Hope on the Balkans Kosov@ Crisis
Kosovo atrocities recounted in detail
(New York, July 27, 1999) -- Human Rights Watch today released a detailed report on how Serbian and Yugoslav forces besieged and terrorized the ethnic Albanian population of Glogovac town and the surrounding villages in Kosovo.
Human Rights Watch urged the International Criminal Tribunal for the Former Yugoslavia to locate and interview the police officer identified in the report as "Lutka," who may have valuable information about the identities of those who committed summary executions and other atrocities in the area.
The twenty-five-page report describes summary executions, including a massacre of twenty-three children, arbitrary detentions, regular beatings, widespread looting, and the destruction of schools, hospitals, and other civilian objects during the Serbian government's three-month campaign of "ethnic cleansing" from March - June 1999. As a stronghold of the KLA and an area of constant fighting with government forces, the Glogovac municipality was particularly hard-hit between March 19, when international observers (the OSCE's Kosovo Verification Mission) withdrew from Kosovo before the NATO bombing campaign, and June 15, when Serbian and Yugoslav forces withdrew from the region.
The most serious atrocities documented in the report took place in two villages near Glogovac: Staro Cikatovo and Stari Poklek, both places where the KLA was active. In Poklek, the police blocked a group of ethnic Albanians -- mostly members of the extended Muqolli family -- from fleeing their village and forced them into the house of a relative. After a few hours, the owner of the house, Sinan Muqolli, and another man were taken outside, executed and thrown into the family well.
Shortly thereafter, a grenade was thrown into the room holding at least forty-seven persons, including twenty-three children under the age of fifteen. One man in uniform raked the room with automatic gunfire, a survivor said, killing everyone inside except six people. A member of the Muqolli family is a local commander of the KLA.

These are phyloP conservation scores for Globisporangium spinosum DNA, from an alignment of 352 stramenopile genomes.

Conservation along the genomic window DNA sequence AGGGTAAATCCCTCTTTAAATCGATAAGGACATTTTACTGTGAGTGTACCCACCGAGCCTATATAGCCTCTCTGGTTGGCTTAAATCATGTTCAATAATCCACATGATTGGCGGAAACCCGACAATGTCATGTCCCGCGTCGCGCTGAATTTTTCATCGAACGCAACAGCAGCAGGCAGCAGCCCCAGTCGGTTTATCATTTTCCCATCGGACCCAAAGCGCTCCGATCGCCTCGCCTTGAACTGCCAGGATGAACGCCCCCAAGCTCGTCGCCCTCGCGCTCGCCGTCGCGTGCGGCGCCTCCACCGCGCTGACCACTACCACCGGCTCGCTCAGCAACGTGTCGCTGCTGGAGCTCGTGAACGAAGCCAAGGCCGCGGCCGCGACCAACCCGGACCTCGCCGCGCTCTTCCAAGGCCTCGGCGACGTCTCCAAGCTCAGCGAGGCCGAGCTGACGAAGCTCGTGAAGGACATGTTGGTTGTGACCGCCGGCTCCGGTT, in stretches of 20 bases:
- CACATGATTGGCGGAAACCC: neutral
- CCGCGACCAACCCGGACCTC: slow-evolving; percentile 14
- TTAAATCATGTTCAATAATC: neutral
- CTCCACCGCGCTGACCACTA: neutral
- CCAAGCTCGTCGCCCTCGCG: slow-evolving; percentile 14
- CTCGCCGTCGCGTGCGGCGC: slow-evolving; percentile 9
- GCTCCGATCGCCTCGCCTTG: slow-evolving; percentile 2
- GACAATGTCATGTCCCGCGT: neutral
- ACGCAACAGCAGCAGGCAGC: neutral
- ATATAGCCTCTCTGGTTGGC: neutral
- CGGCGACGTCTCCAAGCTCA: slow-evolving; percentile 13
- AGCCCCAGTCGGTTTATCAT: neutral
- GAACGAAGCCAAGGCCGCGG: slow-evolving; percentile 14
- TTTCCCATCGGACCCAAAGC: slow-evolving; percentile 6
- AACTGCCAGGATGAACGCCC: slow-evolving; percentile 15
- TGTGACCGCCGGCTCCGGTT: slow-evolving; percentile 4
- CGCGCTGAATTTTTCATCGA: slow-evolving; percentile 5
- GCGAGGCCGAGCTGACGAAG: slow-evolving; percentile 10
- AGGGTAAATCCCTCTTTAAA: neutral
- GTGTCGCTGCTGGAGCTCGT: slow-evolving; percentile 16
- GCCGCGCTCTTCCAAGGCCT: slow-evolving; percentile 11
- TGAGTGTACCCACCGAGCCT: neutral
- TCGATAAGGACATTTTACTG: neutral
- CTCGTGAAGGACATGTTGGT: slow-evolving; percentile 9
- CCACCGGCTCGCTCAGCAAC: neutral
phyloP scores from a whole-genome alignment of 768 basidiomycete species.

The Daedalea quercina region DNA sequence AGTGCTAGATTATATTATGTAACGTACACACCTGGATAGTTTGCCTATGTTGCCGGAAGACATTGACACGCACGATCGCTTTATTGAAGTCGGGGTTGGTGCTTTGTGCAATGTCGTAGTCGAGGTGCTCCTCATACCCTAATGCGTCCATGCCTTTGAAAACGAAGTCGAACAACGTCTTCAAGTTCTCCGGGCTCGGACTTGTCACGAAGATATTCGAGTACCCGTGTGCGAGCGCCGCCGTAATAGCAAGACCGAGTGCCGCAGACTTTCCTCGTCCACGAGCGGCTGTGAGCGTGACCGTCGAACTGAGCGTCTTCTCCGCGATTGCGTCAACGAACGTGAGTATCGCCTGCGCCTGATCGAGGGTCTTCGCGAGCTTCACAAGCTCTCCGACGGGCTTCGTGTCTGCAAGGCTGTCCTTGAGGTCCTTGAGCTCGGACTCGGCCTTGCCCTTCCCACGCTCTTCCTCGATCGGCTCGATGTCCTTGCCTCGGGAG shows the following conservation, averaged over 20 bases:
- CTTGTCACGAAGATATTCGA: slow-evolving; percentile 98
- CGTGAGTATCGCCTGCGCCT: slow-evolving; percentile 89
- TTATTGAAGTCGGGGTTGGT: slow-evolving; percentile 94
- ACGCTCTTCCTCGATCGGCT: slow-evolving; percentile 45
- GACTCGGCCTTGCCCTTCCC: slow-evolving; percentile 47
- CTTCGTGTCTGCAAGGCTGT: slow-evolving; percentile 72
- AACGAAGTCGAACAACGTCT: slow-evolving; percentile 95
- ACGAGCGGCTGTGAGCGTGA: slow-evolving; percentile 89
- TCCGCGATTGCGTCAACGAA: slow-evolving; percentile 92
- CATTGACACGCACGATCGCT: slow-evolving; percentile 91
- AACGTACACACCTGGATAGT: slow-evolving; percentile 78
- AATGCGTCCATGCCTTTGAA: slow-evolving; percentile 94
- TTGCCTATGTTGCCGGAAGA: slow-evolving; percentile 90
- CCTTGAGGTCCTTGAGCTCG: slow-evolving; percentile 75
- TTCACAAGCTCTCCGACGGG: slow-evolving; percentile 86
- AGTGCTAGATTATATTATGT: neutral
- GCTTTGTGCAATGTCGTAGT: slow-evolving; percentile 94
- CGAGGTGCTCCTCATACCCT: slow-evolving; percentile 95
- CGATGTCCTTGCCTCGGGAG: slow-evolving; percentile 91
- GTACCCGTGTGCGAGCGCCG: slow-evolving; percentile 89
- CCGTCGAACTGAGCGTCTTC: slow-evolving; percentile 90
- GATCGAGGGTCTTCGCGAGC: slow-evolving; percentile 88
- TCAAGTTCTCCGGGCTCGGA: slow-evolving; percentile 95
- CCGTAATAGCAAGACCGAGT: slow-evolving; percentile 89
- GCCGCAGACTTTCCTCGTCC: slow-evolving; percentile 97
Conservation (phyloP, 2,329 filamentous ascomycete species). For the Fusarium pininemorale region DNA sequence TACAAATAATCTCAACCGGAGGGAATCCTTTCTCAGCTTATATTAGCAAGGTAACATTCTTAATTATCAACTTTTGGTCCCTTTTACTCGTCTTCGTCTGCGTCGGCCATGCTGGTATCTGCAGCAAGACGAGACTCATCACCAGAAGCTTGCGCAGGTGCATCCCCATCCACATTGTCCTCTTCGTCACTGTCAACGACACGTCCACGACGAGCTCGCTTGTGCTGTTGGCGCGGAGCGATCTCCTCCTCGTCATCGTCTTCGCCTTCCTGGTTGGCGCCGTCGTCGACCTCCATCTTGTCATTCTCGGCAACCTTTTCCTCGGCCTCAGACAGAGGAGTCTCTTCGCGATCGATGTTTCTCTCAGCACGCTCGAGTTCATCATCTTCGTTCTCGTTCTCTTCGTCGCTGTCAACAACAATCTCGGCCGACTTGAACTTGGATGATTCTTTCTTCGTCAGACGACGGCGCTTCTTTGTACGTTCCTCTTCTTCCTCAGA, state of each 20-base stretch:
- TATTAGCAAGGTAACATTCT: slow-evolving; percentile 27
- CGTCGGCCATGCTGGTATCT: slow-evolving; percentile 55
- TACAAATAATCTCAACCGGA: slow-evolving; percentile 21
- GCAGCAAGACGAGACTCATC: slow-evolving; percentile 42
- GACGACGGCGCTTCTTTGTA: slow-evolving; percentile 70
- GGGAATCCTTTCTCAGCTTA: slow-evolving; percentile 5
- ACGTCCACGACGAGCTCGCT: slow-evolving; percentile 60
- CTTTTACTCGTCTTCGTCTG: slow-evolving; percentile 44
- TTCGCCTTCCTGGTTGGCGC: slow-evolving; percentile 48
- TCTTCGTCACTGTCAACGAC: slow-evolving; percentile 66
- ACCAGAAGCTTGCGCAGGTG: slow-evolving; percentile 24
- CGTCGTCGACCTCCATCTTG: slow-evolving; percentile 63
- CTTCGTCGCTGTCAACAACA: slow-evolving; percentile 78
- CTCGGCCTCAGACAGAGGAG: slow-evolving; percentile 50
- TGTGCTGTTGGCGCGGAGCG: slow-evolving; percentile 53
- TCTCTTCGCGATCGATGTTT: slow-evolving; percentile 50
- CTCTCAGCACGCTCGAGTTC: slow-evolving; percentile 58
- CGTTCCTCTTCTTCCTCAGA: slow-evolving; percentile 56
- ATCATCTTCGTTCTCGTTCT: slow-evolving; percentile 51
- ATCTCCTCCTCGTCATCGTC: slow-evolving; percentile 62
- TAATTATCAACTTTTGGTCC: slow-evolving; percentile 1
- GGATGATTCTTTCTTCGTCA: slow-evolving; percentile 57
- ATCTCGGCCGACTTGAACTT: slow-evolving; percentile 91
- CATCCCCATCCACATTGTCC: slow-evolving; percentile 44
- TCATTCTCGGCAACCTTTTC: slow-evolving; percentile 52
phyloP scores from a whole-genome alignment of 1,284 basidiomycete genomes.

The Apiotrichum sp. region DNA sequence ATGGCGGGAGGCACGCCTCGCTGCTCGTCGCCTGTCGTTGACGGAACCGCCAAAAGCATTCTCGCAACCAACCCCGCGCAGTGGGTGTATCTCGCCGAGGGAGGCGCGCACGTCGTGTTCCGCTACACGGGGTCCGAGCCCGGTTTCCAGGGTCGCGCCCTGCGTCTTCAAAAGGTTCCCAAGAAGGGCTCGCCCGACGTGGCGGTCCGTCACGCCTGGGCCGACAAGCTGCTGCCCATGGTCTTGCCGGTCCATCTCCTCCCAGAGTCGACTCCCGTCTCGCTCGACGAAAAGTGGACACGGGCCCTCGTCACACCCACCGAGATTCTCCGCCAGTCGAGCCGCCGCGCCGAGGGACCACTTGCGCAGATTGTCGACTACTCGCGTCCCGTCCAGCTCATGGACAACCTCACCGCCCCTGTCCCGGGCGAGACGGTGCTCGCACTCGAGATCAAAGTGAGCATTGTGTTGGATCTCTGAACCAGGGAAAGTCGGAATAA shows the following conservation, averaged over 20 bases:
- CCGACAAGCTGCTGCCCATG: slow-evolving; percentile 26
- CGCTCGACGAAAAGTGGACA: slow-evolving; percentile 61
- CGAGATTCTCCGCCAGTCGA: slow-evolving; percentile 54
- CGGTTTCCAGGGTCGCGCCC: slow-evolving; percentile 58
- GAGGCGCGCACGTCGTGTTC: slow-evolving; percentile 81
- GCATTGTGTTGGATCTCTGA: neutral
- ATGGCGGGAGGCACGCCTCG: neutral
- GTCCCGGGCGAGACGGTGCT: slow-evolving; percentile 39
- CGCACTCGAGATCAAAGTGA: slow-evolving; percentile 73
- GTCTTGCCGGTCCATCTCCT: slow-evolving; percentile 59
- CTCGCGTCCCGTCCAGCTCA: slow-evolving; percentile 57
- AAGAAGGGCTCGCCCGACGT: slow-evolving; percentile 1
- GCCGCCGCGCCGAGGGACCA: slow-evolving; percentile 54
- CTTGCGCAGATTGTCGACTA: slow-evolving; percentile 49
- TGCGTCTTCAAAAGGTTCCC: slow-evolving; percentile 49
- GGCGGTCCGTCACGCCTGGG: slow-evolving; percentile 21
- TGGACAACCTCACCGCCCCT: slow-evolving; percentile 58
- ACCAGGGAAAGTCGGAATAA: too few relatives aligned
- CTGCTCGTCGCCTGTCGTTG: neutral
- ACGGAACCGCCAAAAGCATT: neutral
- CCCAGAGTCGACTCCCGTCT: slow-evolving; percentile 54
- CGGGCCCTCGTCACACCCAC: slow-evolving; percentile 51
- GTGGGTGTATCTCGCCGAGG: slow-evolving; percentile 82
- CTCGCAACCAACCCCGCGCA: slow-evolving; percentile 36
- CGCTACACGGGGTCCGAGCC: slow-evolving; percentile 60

A Human Rights Watch researcher visited Sinan Muqolli's largely burnt house on June 25, 1999. The room where the killing took place had bullet marks along the walls and bullet casings from a large-caliber weapon scattered on the floor. The basement below the room had dried blood stains dripping from the ceiling and walls and a large pool of dried blood on the floor. Surviving family members displayed a cardboard box containing some of the bones allegedly collected from the room and showed the nearby well where they claimed some of the bodies had been dumped.
In Staro Cikatovo on April 17 the police attacked the village and separated the men from the women and children. By the end of the day, twenty-three men from the Morina family had been killed. Another four were still missing as of June 25 and presumed dead by their families. The survivors from Staro Cikatovo insist that none of the dead men were involved in the KLA, although several members of the family are KLA soldiers, including two who were wounded in the assault. As in Poklek, this may be one explanation for the executions.
Human Rights Watch visited Staro Cikatovo on June 25, 1999. Between 40 and 50 percent of the approximately one hundred homes had been badly damaged or destroyed. Most houses had been burned from the inside, indicating that they were purposefully burned rather than damaged in combat. Several structures had also been demolished by bulldozers.
The actions in the Glogovac municipality were clearly coordinated between the regular Serbian police, the Yugoslav Army, and paramilitaries, whom witnesses identified as having long hair and beards, with colored bandanas on their heads and sleeves. While the police were responsible for many of the beatings in Glogovac, as well as the organized mass expulsion, it is the paramilitaries who are implicated in most of the serious violence, such as in Poklek and Staro Cikatovo.
The only person identifiable by witnesses was a deputy police chief from Glogovac known as "Lutka," a known policeman in the town. Residents said that he did not behave brutally, unlike many of the paramilitaries, although he was involved in thefts, and he was a principal organizer of the forced depopulation in early May, telling Albanians that they should "get on the buses or go to Albania by foot."
It should be noted that these abuses are hardly the first war crimes committed by Serbian or Yugoslav forces in the Glogovac municipality. Since February 1998, the Drenica region has been the sight of numerous executions, arbitrary detentions, beatings, and the systematic destruction of civilian objects, such as schools, medical clinics, and mosques.
Human Rights Watch called on the international community to support the work of the International Criminal Tribunal for the Former Yugoslavia (ICTY) by guaranteeing ongoing financial and political support to the Tribunal, assisting the Tribunal to identify witnesses and evidence, and working closely with the Tribunal to secure evidence and ensure the protection of witnesses.
The organization also urged the international community to provide the Tribunal with any intelligence information obtained that relates to the commission of war crimes, including the identification of specific units engaged in operations in areas in which abuses occur, and to convey relevant satellite intelligence information to the Tribunal.
Source: Human Rights Watch
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